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The UK Treasury firmly rejects parliamentary committee's call to regulate consumer trading of unbacked cryptocurrencies as gambling.

In May, an all-party parliamentary committee raised concerns about the government's plans to regulate consumer crypto trading as a financial service, arguing that this might create a false sense of safety for consumers when, in fact, it is not adequately protected.

The committee, chaired by Harriett Baldwin, highlighted the risks posed to consumers by the cryptoasset industry, referring to large segments of it as a "wild west" with no intrinsic value, high price volatility, and lacking discernible social benefits. They asserted that consumer trading of cryptocurrencies like bitcoin more closely resembles gambling rather than a financial service and should be treated as such. The committee warned that consumers should be fully aware of the potential to lose all their money when betting on these unbacked 'tokens'.

In response, the Treasury firmly disagreed with the committee's recommendations. They argued that regulating consumer crypto trading as gambling would risk misalignment with international standards and could lead to overlapping responsibilities between financial regulators and the Gambling Commission.

The Treasury emphasized that globally agreed-upon recommendations from organizations like the International Organization of Securities Commissions and the G20 Financial Stability Board support the principle of 'same activity, same risk, same regulatory outcome.' This means that any cryptoasset activity carrying similar functions and risks as those in the traditional financial system (e.g., operating a trading platform or providing custody services) should be subject to equivalent regulatory measures.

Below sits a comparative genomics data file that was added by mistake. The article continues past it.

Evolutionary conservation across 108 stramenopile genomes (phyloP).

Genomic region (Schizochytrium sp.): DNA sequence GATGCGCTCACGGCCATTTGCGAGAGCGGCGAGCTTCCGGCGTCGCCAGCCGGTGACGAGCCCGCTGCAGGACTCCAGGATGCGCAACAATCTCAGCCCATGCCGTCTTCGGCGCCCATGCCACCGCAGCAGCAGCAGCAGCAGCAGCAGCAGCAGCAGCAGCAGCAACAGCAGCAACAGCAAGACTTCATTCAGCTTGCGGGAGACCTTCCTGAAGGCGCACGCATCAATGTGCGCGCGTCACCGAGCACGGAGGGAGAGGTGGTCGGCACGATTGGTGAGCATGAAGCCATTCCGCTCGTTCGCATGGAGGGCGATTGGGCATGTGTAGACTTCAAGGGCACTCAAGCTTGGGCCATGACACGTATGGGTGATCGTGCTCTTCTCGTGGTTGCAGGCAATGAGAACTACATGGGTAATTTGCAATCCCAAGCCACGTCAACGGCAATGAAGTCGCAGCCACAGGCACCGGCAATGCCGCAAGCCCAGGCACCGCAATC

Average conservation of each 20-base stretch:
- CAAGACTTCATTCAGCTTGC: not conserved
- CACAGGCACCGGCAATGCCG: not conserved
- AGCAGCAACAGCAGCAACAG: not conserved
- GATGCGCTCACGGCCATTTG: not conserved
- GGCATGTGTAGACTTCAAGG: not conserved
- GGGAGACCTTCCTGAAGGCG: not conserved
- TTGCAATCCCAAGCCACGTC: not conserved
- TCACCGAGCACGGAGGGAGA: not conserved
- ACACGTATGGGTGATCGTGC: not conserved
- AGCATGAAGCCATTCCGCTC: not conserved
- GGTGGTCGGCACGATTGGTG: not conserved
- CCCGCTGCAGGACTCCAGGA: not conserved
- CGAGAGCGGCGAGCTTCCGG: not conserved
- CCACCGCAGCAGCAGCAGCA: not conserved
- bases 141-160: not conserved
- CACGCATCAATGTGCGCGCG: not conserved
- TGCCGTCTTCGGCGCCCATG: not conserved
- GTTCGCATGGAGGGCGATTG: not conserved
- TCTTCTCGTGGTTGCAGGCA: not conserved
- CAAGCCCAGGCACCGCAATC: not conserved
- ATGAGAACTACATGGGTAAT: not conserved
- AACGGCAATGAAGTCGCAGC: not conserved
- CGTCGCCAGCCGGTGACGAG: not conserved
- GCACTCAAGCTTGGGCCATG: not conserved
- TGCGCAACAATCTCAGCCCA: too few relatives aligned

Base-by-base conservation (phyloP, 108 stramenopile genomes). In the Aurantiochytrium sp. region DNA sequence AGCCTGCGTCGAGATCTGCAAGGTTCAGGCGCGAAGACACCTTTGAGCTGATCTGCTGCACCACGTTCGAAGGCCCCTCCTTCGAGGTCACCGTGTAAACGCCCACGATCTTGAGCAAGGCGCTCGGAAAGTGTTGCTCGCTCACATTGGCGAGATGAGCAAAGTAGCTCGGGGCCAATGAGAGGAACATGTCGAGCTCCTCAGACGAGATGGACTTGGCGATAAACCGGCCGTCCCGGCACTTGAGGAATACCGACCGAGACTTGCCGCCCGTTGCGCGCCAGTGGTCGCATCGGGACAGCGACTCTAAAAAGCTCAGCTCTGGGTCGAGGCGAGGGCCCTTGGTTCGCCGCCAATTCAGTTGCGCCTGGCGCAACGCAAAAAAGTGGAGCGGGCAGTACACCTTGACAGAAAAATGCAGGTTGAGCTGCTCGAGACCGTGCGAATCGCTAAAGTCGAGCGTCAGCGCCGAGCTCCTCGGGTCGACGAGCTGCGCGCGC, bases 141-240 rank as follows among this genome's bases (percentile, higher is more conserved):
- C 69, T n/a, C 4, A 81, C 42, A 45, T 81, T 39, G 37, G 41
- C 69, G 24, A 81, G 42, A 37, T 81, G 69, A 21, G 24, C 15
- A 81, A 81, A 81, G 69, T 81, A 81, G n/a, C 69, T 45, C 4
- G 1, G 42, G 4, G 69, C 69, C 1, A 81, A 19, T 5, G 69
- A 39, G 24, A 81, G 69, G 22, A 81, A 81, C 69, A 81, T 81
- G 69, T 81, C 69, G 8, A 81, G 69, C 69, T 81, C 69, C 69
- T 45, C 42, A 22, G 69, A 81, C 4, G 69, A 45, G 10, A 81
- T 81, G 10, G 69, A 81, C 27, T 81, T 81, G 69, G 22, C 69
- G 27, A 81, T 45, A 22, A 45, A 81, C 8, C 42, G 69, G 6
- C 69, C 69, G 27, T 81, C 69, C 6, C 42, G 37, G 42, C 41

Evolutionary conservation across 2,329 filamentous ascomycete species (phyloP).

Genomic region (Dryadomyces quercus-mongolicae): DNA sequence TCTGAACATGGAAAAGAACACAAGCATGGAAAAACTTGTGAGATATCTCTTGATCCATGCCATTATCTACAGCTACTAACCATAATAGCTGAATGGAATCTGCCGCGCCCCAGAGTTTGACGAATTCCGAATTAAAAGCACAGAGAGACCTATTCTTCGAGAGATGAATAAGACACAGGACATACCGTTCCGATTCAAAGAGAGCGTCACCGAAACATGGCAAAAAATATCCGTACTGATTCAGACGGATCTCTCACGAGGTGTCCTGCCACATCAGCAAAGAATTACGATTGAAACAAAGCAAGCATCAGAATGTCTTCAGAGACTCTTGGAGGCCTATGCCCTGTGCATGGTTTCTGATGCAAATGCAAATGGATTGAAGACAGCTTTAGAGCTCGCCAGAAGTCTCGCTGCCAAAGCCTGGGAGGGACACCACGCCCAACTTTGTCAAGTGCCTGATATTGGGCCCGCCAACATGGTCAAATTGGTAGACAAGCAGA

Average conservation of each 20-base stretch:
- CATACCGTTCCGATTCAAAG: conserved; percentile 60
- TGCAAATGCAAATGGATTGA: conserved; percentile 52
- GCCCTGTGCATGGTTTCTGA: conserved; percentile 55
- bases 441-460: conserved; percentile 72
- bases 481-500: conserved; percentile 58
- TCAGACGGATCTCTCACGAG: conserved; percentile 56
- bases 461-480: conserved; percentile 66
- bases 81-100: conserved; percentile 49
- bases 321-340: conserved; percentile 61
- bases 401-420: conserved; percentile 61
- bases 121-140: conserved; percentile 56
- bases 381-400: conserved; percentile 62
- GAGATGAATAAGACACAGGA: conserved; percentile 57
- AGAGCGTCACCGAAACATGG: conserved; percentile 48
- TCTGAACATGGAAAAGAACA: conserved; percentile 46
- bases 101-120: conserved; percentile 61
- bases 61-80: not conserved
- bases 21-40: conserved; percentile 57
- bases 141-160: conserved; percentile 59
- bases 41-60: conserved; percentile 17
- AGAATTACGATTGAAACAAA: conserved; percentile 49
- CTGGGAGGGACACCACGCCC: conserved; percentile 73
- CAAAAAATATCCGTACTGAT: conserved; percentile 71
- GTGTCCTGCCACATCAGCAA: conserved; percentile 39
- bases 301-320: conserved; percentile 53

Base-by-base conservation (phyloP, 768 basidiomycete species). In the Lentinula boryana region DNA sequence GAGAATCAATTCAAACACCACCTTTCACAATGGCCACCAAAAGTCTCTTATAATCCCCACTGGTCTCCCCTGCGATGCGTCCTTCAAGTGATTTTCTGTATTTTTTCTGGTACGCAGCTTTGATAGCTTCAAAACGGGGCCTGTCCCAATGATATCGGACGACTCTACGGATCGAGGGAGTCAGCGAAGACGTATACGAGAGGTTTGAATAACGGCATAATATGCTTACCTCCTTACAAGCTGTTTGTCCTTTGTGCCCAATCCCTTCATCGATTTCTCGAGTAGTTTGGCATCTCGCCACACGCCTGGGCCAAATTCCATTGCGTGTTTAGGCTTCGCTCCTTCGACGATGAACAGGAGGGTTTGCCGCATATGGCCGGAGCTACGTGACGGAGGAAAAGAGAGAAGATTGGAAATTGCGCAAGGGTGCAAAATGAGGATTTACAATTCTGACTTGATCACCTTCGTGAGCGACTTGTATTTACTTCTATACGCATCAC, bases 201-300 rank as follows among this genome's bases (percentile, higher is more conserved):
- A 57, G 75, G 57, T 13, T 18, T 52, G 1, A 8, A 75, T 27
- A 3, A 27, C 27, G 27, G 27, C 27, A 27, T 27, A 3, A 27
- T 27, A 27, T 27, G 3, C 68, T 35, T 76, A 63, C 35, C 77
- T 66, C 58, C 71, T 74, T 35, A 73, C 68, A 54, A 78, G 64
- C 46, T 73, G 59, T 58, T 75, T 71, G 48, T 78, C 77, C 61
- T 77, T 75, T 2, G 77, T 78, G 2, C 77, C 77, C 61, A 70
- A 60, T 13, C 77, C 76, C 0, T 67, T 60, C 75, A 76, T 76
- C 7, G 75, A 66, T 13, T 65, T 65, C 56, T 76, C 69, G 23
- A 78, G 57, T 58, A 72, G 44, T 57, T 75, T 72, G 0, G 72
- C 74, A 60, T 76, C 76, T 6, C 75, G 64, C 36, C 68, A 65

According to the Treasury, implementing a gambling regulatory framework would fail to address many critical risks discussed in a recent government consultation on cryptoasset regulation. These risks include market manipulation, inadequate prudential arrangements, and deficiencies in core financial risk management practices.

Instead, the Treasury argues that a financial services regulatory framework is more appropriate for addressing the risks associated with unbacked cryptoassets while fostering a safe environment for innovation. They reassured that this framework would include robust measures to mitigate consumer risks, as mentioned in the committee's report, and address concerns about consumers being misinformed.

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